Non-Official Degrees

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  1. What is a non-official degree?

    It is a type of training offered and certified by Spanish universities aimed at attending to those contents that are not part of the official syllabus of university degrees. Although these degrees are not officially recognised, their practical approach, adapted to the demand of specialised training in different professional areas, has made them one of the most common alternatives among postgraduate studies.

  2. How are they regulated?

    The scientific specialisation and advanced vocational training offered by the Málaga division of the IAIC is regulated according to the following rules:

                            I.         Regulation of the University of Málaga on training certified with degrees, diplomas and non-official certificates, passed by the Consejo de Gobierno on 15th July 2014.

                           II.         Internal Regulations of the IAIC.

                          III.         Each degree’s own regulations.

  3. What is the goal of non-official degrees?

    The aim of the non-official degrees offered by the Málaga division of the IAIC is scientific and professional specialisation, and to confer on the student the appropriate non-official degree, such as master’s, expert or specialisation courses, advanced vocational training and university extension courses.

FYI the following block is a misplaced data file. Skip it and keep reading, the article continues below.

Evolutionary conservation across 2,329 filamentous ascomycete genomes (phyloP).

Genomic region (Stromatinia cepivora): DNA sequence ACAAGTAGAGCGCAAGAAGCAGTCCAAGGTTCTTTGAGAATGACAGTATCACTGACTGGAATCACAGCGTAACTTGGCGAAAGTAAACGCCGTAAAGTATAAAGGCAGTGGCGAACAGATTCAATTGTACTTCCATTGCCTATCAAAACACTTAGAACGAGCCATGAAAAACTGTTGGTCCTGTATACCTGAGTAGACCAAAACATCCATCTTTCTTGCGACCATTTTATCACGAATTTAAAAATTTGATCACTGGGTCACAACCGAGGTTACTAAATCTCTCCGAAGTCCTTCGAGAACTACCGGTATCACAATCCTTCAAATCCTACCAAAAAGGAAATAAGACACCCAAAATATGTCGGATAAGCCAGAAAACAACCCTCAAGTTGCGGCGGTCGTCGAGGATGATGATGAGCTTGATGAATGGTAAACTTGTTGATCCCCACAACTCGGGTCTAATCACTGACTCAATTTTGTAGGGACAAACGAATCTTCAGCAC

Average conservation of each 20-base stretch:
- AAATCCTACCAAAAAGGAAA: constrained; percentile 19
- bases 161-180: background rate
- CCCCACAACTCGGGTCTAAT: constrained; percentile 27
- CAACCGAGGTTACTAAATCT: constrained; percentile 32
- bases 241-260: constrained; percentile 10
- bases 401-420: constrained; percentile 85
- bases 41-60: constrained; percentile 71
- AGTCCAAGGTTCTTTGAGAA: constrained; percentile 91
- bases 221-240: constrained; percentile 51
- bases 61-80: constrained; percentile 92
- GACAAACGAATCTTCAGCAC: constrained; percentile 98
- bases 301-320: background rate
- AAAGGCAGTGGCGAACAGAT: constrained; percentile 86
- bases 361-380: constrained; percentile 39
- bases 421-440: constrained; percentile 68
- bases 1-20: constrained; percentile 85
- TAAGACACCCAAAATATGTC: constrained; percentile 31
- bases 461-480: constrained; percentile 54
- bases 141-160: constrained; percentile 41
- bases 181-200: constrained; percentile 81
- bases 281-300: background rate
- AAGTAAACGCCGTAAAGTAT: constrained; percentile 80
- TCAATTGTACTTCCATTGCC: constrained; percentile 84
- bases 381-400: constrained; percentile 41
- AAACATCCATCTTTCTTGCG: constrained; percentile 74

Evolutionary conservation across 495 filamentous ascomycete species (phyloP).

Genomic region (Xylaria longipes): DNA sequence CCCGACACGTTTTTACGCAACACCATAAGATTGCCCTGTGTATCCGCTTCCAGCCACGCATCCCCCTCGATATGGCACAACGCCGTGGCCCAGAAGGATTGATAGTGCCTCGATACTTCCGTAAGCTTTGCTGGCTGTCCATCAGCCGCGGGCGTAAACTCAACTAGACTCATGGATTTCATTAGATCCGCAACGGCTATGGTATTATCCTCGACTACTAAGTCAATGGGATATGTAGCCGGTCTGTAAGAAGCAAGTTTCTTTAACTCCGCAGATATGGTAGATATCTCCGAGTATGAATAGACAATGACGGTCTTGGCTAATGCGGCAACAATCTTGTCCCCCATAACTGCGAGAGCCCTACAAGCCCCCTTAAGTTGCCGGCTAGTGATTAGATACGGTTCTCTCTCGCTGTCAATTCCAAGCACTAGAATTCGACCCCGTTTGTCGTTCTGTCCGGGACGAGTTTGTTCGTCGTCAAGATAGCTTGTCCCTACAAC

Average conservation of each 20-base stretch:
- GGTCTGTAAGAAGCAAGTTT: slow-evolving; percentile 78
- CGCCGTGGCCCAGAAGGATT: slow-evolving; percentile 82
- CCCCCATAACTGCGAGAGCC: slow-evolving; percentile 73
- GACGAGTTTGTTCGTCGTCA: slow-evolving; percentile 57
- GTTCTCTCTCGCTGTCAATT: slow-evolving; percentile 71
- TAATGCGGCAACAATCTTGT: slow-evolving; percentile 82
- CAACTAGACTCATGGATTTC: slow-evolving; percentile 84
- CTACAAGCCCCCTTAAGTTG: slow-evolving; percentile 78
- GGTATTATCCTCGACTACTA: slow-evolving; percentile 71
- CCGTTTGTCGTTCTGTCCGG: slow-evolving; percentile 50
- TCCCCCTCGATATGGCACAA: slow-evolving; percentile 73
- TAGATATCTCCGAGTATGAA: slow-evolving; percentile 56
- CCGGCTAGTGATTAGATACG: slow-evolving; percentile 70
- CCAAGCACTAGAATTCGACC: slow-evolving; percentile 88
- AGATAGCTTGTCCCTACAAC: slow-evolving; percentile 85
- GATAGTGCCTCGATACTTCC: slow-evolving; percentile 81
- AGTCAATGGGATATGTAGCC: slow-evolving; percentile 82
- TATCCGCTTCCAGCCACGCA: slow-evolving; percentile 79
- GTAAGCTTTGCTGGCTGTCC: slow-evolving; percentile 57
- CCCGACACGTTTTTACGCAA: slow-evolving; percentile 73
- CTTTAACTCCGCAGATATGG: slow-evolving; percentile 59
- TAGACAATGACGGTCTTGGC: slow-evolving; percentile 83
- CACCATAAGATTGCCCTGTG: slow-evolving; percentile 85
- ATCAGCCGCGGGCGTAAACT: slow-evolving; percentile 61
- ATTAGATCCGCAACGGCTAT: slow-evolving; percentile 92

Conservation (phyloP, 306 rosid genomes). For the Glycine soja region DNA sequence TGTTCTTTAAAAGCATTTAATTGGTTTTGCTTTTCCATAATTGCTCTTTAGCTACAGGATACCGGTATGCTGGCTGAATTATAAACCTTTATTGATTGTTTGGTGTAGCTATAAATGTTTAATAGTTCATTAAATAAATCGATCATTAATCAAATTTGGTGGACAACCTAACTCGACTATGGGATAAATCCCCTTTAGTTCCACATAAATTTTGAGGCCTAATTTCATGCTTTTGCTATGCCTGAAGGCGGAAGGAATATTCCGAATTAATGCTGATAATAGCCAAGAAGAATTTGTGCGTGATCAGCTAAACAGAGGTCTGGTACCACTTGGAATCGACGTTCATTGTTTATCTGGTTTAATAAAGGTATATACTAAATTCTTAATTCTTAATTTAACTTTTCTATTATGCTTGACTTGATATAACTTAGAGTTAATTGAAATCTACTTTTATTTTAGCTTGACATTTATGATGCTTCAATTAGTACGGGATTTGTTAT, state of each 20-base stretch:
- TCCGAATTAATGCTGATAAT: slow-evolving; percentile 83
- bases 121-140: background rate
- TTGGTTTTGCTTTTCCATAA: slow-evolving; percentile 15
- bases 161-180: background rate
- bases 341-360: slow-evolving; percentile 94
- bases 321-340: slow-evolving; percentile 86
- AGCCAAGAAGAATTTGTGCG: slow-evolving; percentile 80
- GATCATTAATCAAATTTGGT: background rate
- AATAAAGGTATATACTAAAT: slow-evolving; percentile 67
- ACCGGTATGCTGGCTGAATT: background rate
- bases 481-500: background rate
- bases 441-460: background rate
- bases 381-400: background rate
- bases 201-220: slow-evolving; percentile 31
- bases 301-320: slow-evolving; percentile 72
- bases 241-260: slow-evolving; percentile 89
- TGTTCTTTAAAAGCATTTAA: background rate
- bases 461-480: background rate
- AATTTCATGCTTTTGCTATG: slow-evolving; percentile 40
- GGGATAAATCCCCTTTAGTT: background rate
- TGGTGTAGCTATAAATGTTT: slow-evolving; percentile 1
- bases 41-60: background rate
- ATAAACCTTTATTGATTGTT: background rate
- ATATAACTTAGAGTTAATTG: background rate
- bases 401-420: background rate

4. How are the ECTS organised?

    Non-official degrees are based on the ECTS system. Their credits are valid and official throughout all national territory. Each ECTS equals 10 hours of class and 25 hours of student’s work. This time is devoted to class, studying time, tests, etc.

  5. Who coordinates these postgraduate programme?

    Non-official degrees generally have an Academic Director, and they may also have an Academic Assistant Director. As far as Academic Management is concerned, its staff should be full time professors from the University of Málaga who work in a field of knowledge related to the class they are going to teach.

  6. Who are the professors?

    In the Málaga division of the IAIC, classes are taught by professors from the University of Málaga, researchers from the Institute and renowned professionals not belonging to the UMA.

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